(Updates to add previous investments starting in the second paragraph.)
Sept. 30 (Bloomberg) -- Warren Buffett’s Berkshire Hathaway Inc. added about $4 billion in common stock to its investments during the third quarter, taking advantage of undervalued equities as stock markets slid.
The net change, described by Buffett today in a Bloomberg Television interview, compares with $3.4 billion in the second quarter. That was the most since Omaha, Nebraska-based Berkshire plowed a net $3.6 billion into stocks during the third quarter of 2008, the height of the global credit crisis.
“We’re ready to buy lots of things,” Buffett, 81, said in the interview with Betty Liu on the floor of the New York Stock Exchange. Berkshire’s program to purchase its own stock, announced earlier this week, “won’t keep us from investing billions and billions and billions in plants and equipment, in new acquisitions.”
Berkshire, which had a $67.6 billion equity portfolio as of June 30, is focusing on stocks after its cash hoard swelled and interest rates remained near record lows. Equities markets around the world fell during the third quarter amid speculation that Europe will fail to contain its sovereign debt crisis and that the U.S. economy will weaken.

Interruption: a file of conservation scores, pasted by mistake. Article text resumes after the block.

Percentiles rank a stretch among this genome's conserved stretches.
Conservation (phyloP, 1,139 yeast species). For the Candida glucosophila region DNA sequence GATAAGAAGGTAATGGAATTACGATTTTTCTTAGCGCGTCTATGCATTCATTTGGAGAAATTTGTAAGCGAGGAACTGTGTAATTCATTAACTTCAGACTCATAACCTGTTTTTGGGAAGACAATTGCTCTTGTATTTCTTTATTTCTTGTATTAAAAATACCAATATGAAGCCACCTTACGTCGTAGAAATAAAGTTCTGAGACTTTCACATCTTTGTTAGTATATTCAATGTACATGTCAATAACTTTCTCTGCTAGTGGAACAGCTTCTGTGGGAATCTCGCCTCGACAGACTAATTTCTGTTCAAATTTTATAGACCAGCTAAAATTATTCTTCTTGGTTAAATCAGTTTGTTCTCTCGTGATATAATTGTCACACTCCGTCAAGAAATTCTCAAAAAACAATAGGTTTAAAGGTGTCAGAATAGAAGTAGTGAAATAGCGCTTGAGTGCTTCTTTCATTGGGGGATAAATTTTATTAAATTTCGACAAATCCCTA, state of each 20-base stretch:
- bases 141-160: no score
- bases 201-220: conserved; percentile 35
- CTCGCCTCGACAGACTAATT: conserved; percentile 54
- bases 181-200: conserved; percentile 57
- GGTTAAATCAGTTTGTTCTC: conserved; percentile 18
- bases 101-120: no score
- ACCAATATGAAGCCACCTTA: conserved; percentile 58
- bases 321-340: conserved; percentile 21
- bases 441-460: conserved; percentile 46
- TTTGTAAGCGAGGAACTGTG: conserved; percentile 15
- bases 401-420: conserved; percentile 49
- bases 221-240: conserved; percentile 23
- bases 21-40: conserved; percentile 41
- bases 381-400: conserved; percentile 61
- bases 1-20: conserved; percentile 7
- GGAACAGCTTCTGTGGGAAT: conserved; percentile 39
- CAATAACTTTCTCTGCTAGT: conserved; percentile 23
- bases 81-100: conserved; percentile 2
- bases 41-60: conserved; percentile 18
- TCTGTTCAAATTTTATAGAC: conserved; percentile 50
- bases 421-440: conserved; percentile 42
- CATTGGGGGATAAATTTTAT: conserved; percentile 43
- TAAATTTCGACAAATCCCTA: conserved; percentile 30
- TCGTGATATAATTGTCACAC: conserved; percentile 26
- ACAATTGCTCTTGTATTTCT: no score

Earnings from Berkshire’s businesses have grown to about $1 billion a month, and finding uses for that cash has become more difficult, Buffett said in April. The Standard & Poor’s 500 Index dropped 12 percent from the end of June through yesterday, heading for the worst quarterly performance since the last three months of 2008, while the Stoxx 600 Europe Index tumbled 16 percent.
Buying When ‘Cheap’
Buffett, the company’s chairman and chief executive officer, excluded the firm’s $5 billion purchase of Bank of America Corp.’s preferred stock from his $4 billion estimate for common-stock investments. The deal with the Charlotte, North Carolina-based lender pays $300 million in annual dividends and gave Berkshire warrants to purchase 700 million shares of common stock for $7.14 each.
Berkshire, which has shunned buybacks for four decades, said Sept. 26 that it will repurchase shares for as much as 110 percent of their book value because the stock is undervalued. The firm has since started procuring them.
Its Class A shares had slipped below $100,000 in New York Stock Exchange composite trading on Sept. 22 for the first time since January 2009. They traded at $108,400 as of 11:43 a.m. today.
“If the stock is cheap, we will buy it,” Buffett said. “If it isn’t cheap, we won’t buy it.”
--With assistance from Maryellen Tighe in New York. Editors: David Scheer, William Ahearn.
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